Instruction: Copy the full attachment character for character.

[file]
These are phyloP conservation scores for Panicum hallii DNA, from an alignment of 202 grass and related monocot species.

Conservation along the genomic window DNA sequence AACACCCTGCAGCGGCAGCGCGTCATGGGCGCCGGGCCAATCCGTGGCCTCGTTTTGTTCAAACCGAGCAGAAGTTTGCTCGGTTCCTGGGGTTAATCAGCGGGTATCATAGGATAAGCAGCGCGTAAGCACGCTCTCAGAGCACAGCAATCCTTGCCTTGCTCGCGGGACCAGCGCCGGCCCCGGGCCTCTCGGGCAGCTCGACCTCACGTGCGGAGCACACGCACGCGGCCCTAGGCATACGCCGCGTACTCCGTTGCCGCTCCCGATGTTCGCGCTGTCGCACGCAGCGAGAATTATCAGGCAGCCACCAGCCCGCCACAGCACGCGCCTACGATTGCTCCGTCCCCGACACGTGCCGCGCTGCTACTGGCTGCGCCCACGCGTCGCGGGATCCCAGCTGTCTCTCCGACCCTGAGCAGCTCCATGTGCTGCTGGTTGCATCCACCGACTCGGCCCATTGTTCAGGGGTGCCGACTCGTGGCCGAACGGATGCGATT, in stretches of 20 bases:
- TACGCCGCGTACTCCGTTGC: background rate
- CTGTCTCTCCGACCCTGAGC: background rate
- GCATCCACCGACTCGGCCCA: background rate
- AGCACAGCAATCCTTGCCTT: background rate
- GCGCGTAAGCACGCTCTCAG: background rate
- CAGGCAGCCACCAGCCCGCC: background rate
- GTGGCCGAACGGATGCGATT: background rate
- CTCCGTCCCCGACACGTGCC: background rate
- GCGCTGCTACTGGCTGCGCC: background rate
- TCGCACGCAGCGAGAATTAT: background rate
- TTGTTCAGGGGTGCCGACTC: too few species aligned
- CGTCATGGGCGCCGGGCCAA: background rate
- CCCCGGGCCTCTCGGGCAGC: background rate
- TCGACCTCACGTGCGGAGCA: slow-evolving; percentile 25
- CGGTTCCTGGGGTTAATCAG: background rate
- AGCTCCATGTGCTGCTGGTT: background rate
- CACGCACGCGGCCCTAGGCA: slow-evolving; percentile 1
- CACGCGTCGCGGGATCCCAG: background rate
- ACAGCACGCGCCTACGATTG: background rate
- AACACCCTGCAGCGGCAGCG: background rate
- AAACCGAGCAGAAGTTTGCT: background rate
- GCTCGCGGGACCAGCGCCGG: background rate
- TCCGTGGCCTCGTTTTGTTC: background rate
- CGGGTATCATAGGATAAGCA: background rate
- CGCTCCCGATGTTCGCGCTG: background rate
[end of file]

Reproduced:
These are phyloP conservation scores for Panicum hallii DNA, from an alignment of 202 grass and related monocot species.

Conservation along the genomic window DNA sequence AACACCCTGCAGCGGCAGCGCGTCATGGGCGCCGGGCCAATCCGTGGCCTCGTTTTGTTCAAACCGAGCAGAAGTTTGCTCGGTTCCTGGGGTTAATCAGCGGGTATCATAGGATAAGCAGCGCGTAAGCACGCTCTCAGAGCACAGCAATCCTTGCCTTGCTCGCGGGACCAGCGCCGGCCCCGGGCCTCTCGGGCAGCTCGACCTCACGTGCGGAGCACACGCACGCGGCCCTAGGCATACGCCGCGTACTCCGTTGCCGCTCCCGATGTTCGCGCTGTCGCACGCAGCGAGAATTATCAGGCAGCCACCAGCCCGCCACAGCACGCGCCTACGATTGCTCCGTCCCCGACACGTGCCGCGCTGCTACTGGCTGCGCCCACGCGTCGCGGGATCCCAGCTGTCTCTCCGACCCTGAGCAGCTCCATGTGCTGCTGGTTGCATCCACCGACTCGGCCCATTGTTCAGGGGTGCCGACTCGTGGCCGAACGGATGCGATT, in stretches of 20 bases:
- TACGCCGCGTACTCCGTTGC: background rate
- CTGTCTCTCCGACCCTGAGC: background rate
- GCATCCACCGACTCGGCCCA: background rate
- AGCACAGCAATCCTTGCCTT: background rate
- GCGCGTAAGCACGCTCTCAG: background rate
- CAGGCAGCCACCAGCCCGCC: background rate
- GTGGCCGAACGGATGCGATT: background rate
- CTCCGTCCCCGACACGTGCC: background rate
- GCGCTGCTACTGGCTGCGCC: background rate
- TCGCACGCAGCGAGAATTAT: background rate
- TTGTTCAGGGGTGCCGACTC: too few species aligned
- CGTCATGGGCGCCGGGCCAA: background rate
- CCCCGGGCCTCTCGGGCAGC: background rate
- TCGACCTCACGTGCGGAGCA: slow-evolving; percentile 25
- CGGTTCCTGGGGTTAATCAG: background rate
- AGCTCCATGTGCTGCTGGTT: background rate
- CACGCACGCGGCCCTAGGCA: slow-evolving; percentile 1
- CACGCGTCGCGGGATCCCAG: background rate
- ACAGCACGCGCCTACGATTG: background rate
- AACACCCTGCAGCGGCAGCG: background rate
- AAACCGAGCAGAAGTTTGCT: background rate
- GCTCGCGGGACCAGCGCCGG: background rate
- TCCGTGGCCTCGTTTTGTTC: background rate
- CGGGTATCATAGGATAAGCA: background rate
- CGCTCCCGATGTTCGCGCTG: background rate